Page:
Farmers are not required to make four quarterly tax estimates. Instead, they are allowed to make one estimated tax payment on January 15 equal to the lessor of last year's tax paid or 2/3rds of this years tax liability. This then gives them until April 15 to file their tax return and pay any remaining tax owed.
Also, farmers can skip making the estimated tax payment if they file AND pay their income tax by March 1 which is only a couple of days away. We have continued to try to train our farmers to make the estimated tax payment on January 15 and file by April 15 instead of filing by March 1 due to the following:
- Farmers with outside investments such as ethanol plants usually get a schedule K1 about a week before the filing date. This does not give us much time to review and process accordingly.
- Many farmers have a decent size investment portfolio and the Form 1099s are getting later and later. Many of our clients are still waiting for the form.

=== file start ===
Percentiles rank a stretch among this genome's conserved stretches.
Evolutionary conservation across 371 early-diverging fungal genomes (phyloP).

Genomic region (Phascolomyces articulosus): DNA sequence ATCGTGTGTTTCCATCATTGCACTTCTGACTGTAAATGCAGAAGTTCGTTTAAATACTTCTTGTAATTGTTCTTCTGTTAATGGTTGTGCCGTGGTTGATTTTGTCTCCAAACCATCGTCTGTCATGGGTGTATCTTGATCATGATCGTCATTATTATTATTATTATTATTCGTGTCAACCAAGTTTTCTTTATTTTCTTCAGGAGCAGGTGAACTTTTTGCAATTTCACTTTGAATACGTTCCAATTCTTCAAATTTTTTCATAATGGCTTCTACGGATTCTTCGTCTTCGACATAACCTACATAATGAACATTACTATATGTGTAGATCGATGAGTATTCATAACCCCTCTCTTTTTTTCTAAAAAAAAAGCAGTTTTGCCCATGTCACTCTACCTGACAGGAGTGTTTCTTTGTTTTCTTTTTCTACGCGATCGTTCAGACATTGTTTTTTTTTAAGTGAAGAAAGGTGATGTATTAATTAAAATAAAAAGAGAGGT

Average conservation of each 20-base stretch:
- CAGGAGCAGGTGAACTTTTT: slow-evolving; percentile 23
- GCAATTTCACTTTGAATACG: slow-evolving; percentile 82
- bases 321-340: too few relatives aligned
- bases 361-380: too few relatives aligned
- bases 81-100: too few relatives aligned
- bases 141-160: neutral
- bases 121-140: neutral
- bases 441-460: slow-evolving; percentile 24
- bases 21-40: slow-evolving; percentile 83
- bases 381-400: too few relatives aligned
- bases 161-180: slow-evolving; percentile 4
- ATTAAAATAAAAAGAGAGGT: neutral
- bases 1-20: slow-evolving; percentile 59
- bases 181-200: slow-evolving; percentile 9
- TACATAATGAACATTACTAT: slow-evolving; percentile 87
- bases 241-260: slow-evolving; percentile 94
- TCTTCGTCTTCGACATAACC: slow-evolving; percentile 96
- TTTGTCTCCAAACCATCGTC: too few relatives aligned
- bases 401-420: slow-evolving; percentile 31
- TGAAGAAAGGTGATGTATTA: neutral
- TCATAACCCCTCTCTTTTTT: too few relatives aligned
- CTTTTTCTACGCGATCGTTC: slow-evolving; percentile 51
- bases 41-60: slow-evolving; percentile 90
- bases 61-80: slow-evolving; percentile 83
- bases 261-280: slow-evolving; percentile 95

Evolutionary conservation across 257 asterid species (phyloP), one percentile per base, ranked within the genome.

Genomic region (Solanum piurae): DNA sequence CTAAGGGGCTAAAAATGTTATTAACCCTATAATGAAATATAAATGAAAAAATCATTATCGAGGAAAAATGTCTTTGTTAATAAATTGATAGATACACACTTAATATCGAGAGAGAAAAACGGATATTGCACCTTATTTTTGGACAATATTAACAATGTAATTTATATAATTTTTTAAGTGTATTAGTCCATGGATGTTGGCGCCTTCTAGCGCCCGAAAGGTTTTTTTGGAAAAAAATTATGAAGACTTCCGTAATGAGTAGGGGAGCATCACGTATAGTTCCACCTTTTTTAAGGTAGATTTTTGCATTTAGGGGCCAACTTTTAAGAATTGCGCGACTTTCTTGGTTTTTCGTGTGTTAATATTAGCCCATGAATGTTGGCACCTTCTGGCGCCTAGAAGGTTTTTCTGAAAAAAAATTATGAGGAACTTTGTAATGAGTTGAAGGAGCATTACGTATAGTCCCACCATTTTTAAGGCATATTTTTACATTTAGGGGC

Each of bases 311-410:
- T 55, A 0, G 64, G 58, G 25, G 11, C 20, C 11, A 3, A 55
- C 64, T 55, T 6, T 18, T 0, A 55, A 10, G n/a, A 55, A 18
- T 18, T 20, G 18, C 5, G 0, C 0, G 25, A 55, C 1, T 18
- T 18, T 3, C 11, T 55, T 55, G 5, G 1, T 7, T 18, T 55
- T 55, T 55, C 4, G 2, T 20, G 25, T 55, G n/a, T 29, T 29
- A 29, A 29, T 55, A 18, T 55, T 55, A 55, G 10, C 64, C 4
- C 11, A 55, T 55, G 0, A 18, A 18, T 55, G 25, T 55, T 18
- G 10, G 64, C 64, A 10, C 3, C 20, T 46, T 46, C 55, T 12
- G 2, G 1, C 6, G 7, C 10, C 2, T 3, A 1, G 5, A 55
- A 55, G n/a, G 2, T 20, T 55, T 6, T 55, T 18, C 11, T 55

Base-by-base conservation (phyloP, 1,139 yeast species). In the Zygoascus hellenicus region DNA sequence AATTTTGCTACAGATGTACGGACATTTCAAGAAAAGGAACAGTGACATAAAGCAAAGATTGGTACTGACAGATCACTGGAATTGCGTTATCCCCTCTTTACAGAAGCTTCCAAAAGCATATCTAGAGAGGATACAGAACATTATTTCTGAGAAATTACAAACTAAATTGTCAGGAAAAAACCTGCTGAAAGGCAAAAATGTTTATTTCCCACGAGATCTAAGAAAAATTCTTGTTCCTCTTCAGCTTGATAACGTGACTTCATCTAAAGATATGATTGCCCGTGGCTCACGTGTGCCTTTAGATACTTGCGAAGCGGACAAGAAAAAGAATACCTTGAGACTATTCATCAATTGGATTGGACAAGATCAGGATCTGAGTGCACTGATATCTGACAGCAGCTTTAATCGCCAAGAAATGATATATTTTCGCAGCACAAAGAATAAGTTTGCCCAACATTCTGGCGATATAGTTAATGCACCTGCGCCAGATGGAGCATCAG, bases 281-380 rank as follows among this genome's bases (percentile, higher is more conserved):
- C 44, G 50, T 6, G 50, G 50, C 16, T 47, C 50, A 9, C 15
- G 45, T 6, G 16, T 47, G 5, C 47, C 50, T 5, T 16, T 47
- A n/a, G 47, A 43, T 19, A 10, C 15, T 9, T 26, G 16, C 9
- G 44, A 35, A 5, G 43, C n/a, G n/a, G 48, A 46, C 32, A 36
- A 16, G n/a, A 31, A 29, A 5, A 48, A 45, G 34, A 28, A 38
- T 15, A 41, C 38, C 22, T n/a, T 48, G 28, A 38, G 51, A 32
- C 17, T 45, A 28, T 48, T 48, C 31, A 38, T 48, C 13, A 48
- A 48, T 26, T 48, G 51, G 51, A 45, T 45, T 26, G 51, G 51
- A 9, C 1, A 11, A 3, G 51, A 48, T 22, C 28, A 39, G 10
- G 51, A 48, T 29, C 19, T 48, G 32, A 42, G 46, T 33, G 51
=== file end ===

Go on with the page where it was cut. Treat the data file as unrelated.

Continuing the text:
- In many cases, the economics of paying a small estimated tax payment in January and paying the rest on April 15 is much better than paying all on March 1.
- Many times the tax returns that get prepared in the last minute by March 1 have to be amended due to additional information showing up after March 1, but before April 15.
The bottom line is that filing and paying by March 1 sounds great, but the result is not always the best. Make sure to discuss this with your advisor when doing year-end tax planning this year.